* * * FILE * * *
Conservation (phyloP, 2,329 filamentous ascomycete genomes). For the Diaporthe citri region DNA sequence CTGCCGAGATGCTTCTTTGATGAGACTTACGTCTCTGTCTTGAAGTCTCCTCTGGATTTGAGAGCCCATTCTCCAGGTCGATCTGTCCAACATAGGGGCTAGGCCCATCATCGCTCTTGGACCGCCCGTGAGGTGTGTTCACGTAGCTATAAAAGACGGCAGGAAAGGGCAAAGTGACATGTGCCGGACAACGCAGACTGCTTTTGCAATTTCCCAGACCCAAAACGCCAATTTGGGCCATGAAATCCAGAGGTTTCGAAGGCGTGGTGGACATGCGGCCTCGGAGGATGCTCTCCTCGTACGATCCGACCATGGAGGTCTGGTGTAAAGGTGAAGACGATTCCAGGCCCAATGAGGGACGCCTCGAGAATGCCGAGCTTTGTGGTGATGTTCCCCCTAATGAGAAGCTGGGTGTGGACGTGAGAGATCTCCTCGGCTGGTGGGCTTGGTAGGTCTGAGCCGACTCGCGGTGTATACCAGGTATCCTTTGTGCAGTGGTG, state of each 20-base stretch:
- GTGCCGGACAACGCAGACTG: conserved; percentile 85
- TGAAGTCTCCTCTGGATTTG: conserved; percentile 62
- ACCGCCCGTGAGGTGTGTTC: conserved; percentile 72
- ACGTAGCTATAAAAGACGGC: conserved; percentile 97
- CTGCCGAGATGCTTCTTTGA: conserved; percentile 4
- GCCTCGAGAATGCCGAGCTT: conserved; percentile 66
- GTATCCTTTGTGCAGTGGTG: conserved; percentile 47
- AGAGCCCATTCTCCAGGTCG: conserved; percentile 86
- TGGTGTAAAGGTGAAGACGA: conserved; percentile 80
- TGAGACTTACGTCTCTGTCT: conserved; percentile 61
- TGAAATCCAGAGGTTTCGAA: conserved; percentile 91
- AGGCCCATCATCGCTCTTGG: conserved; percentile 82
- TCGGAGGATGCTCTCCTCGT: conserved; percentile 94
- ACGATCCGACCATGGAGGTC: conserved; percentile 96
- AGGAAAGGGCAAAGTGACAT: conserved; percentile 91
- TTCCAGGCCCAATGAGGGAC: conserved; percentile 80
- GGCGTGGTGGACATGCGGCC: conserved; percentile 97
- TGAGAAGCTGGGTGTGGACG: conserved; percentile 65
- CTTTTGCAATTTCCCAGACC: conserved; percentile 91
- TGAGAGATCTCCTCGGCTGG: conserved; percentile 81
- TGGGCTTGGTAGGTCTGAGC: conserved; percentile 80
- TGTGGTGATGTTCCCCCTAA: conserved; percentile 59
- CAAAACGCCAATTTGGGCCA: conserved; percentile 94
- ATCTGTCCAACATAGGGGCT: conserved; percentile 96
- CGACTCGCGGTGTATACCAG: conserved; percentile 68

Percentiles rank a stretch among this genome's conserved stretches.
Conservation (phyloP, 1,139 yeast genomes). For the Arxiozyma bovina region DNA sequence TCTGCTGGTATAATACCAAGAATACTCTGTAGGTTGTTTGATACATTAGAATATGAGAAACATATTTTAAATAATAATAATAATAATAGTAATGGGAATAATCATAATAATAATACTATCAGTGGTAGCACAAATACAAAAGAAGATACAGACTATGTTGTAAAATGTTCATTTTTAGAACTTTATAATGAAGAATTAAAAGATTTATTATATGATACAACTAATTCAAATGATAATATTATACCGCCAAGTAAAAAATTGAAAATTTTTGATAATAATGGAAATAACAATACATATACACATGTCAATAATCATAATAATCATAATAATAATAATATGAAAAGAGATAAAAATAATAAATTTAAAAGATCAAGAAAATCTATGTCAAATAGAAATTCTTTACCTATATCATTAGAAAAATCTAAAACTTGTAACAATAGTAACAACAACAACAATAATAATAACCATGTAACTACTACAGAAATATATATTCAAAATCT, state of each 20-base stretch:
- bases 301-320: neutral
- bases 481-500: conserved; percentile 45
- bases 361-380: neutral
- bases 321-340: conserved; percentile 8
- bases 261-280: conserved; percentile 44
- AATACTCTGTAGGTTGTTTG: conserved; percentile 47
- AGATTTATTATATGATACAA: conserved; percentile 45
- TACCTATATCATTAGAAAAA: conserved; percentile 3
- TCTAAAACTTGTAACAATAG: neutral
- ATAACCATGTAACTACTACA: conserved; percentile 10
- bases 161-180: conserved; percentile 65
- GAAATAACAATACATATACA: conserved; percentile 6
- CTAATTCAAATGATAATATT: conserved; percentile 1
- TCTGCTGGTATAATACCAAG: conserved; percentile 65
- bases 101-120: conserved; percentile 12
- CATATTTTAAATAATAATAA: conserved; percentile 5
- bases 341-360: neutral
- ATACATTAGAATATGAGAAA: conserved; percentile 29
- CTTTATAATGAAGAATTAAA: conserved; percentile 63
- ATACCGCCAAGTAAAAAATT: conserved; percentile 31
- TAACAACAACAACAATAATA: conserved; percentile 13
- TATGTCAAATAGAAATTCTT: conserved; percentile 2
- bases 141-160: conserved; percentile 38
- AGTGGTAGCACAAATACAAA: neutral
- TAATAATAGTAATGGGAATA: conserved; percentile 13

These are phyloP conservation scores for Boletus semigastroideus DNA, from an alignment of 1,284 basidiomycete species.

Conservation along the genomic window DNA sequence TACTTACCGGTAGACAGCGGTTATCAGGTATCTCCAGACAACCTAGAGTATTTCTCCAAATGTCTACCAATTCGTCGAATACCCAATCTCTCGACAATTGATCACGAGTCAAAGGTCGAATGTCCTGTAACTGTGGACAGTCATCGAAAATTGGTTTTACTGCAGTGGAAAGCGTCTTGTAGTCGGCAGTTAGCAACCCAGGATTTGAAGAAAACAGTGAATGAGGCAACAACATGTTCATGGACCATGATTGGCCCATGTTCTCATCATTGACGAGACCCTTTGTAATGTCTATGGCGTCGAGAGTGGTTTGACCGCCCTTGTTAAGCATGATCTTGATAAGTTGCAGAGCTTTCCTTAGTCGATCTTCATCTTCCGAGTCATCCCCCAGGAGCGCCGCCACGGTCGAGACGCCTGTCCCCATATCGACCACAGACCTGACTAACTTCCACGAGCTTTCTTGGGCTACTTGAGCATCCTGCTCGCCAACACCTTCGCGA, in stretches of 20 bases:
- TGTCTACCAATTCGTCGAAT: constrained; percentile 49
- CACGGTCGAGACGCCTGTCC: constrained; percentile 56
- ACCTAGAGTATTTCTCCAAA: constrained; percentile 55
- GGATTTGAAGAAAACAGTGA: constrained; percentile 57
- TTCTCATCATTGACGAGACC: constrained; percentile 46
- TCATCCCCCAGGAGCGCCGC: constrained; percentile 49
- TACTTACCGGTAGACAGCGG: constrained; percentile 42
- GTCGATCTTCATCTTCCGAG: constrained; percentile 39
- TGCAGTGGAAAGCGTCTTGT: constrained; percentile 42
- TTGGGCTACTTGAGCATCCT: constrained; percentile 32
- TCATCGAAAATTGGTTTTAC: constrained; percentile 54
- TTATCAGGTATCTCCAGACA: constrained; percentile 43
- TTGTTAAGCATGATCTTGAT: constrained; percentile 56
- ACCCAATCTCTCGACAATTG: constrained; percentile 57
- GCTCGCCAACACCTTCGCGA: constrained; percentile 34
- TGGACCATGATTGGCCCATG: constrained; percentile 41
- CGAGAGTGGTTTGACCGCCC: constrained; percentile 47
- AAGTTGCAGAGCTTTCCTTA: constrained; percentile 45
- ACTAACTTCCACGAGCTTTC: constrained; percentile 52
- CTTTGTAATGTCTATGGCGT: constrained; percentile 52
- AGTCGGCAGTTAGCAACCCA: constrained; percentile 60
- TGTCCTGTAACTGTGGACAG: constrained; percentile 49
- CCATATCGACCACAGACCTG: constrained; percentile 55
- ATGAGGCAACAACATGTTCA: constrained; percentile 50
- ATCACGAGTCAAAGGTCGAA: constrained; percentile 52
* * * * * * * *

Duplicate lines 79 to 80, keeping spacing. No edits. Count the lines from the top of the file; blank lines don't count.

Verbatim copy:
- ATGAGGCAACAACATGTTCA: constrained; percentile 50
- ATCACGAGTCAAAGGTCGAA: constrained; percentile 52